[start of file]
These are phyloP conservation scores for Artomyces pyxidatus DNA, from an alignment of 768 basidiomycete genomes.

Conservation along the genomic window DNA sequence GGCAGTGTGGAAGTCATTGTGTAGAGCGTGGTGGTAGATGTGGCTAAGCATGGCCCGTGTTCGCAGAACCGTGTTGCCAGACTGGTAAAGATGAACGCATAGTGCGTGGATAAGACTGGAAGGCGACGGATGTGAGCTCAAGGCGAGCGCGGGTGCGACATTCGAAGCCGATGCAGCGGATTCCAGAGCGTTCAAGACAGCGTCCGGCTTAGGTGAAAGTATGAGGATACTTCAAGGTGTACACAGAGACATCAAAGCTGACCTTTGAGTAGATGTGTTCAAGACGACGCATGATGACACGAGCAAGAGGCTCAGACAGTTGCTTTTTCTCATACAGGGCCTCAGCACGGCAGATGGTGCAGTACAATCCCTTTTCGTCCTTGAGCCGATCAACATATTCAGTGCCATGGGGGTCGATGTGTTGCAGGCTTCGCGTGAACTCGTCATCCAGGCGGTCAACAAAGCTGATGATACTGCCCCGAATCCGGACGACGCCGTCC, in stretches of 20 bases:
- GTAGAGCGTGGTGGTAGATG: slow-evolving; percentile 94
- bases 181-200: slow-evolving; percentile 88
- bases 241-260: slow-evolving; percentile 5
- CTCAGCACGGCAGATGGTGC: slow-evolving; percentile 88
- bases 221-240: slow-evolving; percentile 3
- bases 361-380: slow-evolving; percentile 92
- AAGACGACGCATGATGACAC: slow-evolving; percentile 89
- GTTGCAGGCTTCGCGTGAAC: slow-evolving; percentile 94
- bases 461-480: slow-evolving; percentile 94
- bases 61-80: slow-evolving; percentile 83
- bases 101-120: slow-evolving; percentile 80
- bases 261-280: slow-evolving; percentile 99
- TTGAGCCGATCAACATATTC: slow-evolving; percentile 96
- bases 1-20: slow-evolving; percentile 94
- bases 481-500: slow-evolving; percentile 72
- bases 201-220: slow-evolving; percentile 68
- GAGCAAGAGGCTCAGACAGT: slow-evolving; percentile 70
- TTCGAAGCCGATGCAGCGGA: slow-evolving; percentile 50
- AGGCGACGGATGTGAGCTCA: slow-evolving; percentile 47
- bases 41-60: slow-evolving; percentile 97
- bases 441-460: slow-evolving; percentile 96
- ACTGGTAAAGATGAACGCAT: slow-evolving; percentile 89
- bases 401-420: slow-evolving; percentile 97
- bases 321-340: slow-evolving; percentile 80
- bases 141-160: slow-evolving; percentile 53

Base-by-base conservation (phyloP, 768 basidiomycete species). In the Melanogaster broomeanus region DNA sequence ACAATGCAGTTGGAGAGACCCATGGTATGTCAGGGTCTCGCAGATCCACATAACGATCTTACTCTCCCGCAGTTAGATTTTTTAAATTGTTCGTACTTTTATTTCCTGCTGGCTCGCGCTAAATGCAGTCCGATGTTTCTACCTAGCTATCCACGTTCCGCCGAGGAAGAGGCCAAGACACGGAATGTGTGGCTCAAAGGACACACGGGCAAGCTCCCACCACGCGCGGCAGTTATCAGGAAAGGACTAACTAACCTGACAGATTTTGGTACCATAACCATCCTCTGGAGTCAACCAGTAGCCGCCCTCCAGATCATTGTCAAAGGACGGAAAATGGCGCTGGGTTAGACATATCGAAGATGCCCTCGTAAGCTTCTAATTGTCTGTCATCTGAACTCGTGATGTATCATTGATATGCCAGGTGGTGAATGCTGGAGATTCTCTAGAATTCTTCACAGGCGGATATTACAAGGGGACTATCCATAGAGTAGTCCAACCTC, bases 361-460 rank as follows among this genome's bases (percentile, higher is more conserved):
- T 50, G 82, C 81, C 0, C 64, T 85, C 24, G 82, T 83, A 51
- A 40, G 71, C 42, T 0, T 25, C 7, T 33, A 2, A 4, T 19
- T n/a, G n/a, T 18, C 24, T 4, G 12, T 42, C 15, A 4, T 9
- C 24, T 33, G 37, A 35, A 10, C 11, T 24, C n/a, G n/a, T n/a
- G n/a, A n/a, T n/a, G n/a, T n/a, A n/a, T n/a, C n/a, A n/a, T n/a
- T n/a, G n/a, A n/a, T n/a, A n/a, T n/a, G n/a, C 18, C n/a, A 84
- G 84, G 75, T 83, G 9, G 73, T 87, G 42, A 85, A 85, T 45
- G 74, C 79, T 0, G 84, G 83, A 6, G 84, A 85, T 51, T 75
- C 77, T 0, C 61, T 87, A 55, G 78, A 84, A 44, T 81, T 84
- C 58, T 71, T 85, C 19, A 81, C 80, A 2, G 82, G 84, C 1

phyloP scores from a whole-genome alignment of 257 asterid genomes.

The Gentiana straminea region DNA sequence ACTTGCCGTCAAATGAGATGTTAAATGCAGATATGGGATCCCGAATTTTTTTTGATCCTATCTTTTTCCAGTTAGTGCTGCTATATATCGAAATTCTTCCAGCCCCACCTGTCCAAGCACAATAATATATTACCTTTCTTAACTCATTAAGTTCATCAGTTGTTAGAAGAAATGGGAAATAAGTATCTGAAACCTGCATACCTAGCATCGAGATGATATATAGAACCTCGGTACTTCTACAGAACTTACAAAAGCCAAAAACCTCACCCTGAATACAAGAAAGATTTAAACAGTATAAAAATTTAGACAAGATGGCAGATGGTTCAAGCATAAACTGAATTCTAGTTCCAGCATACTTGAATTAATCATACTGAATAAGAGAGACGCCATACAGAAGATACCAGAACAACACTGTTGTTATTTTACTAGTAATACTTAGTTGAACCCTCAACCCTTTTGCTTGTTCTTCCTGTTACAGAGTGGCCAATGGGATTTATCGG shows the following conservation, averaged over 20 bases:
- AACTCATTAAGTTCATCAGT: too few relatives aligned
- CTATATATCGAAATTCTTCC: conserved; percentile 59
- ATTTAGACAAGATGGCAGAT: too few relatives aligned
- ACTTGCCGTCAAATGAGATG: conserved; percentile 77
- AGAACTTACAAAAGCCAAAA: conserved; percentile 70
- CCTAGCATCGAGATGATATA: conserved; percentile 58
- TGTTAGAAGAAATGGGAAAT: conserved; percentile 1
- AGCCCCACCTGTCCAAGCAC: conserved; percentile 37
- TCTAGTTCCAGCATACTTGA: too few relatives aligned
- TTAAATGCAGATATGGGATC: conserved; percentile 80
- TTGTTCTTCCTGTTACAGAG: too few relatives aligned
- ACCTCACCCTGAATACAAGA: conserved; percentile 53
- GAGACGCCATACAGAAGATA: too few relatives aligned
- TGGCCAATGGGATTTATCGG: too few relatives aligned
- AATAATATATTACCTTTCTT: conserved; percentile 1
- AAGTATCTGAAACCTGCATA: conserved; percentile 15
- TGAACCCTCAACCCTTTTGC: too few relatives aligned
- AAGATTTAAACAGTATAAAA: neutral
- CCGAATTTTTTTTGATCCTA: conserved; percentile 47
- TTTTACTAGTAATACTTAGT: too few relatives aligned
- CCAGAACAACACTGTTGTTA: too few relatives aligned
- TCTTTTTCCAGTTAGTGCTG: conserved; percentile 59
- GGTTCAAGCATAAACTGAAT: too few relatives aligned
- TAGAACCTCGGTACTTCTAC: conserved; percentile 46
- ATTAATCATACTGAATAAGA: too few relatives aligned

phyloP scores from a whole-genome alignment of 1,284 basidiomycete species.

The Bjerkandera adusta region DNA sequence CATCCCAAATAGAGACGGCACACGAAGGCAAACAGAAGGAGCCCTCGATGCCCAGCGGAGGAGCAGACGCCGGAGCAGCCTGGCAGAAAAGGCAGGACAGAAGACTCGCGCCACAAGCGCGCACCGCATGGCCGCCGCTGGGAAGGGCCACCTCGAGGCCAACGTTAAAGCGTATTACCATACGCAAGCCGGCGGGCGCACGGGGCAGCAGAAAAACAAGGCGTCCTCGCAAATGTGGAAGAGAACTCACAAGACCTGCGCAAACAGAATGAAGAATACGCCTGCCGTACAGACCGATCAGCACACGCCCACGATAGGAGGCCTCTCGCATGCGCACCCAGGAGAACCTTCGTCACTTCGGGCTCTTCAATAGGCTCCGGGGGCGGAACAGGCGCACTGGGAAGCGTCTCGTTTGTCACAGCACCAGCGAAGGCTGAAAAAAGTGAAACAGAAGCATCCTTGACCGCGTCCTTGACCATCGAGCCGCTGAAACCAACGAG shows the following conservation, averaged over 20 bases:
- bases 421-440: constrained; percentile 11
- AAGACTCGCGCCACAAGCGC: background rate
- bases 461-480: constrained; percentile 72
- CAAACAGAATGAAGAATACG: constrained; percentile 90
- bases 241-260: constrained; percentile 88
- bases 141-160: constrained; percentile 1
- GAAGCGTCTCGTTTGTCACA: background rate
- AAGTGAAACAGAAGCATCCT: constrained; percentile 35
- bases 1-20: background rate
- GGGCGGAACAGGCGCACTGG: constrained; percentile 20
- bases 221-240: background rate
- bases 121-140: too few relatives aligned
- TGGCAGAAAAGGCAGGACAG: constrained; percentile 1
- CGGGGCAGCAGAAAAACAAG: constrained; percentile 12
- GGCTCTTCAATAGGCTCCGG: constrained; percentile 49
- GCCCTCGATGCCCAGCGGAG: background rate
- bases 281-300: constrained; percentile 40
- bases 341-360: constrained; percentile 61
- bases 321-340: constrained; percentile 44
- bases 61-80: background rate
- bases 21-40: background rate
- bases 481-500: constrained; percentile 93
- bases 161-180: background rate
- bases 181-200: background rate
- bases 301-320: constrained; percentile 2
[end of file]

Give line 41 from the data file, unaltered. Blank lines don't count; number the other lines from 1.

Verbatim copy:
- AACTCATTAAGTTCATCAGT: too few relatives aligned